Human-Centered Design As a Tool to Improve Employee Experience: the Case of a US Plant-Based Food Manufacturer

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Technology in Society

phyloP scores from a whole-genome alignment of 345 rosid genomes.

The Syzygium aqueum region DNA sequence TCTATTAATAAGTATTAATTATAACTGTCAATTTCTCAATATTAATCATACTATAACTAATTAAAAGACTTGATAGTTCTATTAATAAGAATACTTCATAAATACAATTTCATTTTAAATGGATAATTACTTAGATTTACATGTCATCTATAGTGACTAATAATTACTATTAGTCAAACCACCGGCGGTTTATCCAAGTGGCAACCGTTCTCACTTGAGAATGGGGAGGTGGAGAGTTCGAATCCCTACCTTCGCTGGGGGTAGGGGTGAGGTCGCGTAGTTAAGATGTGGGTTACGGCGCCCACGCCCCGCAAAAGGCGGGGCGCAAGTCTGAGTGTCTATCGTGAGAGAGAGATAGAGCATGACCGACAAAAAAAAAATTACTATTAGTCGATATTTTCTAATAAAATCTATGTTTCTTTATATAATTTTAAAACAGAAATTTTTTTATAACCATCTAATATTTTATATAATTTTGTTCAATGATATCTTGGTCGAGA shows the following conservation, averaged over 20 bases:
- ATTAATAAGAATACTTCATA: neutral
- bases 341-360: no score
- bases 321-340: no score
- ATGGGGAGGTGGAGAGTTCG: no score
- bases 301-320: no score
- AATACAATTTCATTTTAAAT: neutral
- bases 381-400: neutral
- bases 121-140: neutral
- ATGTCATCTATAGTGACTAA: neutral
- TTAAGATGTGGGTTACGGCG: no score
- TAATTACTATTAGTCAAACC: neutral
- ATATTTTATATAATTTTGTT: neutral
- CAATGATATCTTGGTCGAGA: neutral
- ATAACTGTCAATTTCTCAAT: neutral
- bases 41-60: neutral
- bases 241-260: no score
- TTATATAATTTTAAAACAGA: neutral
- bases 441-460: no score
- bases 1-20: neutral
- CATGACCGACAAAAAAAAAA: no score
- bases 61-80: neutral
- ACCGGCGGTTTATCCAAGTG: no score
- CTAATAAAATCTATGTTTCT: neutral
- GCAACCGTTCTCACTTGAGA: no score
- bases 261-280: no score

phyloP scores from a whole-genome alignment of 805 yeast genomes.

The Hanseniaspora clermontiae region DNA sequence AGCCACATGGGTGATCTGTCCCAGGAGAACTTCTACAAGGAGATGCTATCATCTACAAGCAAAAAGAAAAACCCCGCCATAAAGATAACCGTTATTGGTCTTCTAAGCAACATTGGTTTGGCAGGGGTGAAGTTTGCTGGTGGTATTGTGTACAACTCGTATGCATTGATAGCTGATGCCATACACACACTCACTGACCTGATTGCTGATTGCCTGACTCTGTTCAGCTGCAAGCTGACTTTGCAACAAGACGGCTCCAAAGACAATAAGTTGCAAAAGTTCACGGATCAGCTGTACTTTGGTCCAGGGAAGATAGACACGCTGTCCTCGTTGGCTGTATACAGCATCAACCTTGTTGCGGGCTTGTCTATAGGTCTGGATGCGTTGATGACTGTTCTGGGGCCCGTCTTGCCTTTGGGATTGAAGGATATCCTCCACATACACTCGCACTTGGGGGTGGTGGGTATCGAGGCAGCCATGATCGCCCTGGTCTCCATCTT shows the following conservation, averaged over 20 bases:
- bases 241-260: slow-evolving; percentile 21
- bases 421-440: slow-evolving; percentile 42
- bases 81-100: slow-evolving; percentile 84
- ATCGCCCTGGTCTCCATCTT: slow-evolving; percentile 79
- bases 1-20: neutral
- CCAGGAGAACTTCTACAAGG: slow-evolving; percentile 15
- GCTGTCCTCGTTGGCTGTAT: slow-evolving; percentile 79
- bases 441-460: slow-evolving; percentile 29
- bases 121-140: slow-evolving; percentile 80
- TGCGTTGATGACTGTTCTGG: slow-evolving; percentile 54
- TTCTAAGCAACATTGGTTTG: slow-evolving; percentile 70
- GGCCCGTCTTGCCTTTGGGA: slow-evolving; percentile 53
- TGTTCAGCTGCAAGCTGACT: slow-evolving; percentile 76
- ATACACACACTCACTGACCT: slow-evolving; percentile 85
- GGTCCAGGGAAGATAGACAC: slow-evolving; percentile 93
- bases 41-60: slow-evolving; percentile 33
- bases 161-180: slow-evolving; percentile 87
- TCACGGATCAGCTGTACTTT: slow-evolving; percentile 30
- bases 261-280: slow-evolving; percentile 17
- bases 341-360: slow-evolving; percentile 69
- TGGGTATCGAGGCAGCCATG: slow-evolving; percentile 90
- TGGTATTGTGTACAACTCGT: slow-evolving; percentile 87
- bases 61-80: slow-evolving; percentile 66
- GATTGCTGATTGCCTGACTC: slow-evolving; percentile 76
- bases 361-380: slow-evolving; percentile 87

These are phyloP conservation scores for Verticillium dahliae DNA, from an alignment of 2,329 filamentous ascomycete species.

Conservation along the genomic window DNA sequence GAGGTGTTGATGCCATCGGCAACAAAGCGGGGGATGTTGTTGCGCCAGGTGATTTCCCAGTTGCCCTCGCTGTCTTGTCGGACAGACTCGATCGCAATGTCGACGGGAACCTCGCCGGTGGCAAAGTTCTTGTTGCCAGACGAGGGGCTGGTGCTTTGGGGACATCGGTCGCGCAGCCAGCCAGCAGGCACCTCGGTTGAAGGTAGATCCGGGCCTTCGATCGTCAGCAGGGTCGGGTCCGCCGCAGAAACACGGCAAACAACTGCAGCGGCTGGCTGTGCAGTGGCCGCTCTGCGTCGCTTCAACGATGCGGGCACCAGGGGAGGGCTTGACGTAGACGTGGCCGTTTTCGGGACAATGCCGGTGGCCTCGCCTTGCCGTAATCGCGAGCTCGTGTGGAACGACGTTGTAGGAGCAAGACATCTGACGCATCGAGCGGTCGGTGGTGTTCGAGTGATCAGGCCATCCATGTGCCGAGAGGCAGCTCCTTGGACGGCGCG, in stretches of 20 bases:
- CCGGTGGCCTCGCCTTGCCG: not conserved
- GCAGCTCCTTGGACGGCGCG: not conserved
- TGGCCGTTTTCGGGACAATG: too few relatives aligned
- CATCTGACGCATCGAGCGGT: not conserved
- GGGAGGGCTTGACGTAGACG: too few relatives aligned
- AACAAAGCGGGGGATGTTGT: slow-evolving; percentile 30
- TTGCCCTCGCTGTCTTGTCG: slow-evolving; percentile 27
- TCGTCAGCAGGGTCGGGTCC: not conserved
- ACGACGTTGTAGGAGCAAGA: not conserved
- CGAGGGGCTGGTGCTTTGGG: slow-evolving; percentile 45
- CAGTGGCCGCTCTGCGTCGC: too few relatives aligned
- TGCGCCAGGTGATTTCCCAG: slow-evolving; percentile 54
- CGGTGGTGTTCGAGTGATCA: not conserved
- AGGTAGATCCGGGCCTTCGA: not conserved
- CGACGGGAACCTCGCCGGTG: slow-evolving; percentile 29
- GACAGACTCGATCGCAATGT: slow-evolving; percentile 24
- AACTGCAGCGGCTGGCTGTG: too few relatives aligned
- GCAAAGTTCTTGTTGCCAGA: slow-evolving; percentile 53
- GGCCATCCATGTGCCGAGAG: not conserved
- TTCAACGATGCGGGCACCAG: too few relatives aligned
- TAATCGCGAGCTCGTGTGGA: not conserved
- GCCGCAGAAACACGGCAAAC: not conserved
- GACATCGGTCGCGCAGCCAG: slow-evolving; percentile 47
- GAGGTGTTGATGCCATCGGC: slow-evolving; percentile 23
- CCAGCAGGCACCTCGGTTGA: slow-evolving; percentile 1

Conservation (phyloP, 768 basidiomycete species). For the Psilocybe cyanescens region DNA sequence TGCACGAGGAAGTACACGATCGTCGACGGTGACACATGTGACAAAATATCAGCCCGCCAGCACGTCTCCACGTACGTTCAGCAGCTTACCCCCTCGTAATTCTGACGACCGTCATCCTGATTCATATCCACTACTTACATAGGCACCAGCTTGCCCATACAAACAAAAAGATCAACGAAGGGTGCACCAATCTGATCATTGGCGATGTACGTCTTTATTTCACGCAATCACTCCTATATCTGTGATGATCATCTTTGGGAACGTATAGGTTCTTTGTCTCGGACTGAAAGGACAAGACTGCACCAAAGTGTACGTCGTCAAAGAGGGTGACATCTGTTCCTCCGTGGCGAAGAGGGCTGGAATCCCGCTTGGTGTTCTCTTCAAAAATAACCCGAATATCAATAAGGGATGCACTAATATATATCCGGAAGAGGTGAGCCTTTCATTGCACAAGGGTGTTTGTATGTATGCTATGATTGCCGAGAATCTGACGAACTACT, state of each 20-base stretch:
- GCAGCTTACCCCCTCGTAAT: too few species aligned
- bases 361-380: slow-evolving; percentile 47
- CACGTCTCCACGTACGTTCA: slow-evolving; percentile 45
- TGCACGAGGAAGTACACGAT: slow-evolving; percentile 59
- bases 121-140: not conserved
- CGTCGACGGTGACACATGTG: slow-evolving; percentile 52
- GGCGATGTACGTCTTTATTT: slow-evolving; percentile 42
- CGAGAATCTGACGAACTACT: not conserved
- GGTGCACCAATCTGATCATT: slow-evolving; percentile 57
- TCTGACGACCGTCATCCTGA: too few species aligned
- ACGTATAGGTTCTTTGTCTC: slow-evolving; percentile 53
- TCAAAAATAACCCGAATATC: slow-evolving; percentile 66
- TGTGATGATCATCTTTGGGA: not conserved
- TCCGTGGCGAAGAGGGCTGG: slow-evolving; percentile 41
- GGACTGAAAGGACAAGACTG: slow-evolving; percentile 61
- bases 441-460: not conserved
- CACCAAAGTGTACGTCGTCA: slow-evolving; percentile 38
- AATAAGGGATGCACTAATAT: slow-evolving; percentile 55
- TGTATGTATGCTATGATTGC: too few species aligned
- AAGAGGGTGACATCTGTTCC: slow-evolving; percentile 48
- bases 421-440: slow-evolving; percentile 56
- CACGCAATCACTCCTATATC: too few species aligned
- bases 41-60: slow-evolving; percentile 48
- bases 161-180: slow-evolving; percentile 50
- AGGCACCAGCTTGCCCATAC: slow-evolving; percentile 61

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U.S. organizations are facing a self-resignation problem. Employees are leaving their jobs in rates never seen before mainly due to human dissatisfactions. The high staff turnover rates put organizations in jeopardy compromising their entire operation. Organizations that are not able to retain and attract local talent can incur in ergonomics, quality, productivity problems and additional business risks. We propose an empirical study conducted in a plant-based food company located in the Northwest of the United States, facing a turnover problem, to bring new knowledge in the field of employee experience. Based on the Human-Centered Design (HCD) and case study methodologies, we conducted 152 in-depth interviews with the operational workforce from the company of the case study to discover the employee needs. Later, we evaluated data obtained from the interviewees applying HCD principles (convergent and divergent techniques). After grouping our data, we identified ten themes “communication”, “training”, “accountability”, “management”, “trust”, ‘safety”, “equipment functionality”, “favoritism”, “food safety”, “recognition”, “culture”, and “work environment”. We propose the themes can help decision makers to ideate organizational strategies to improve the employee experience perspective by aiming the satisfaction of human needs and human's role in the manufacturing setting.


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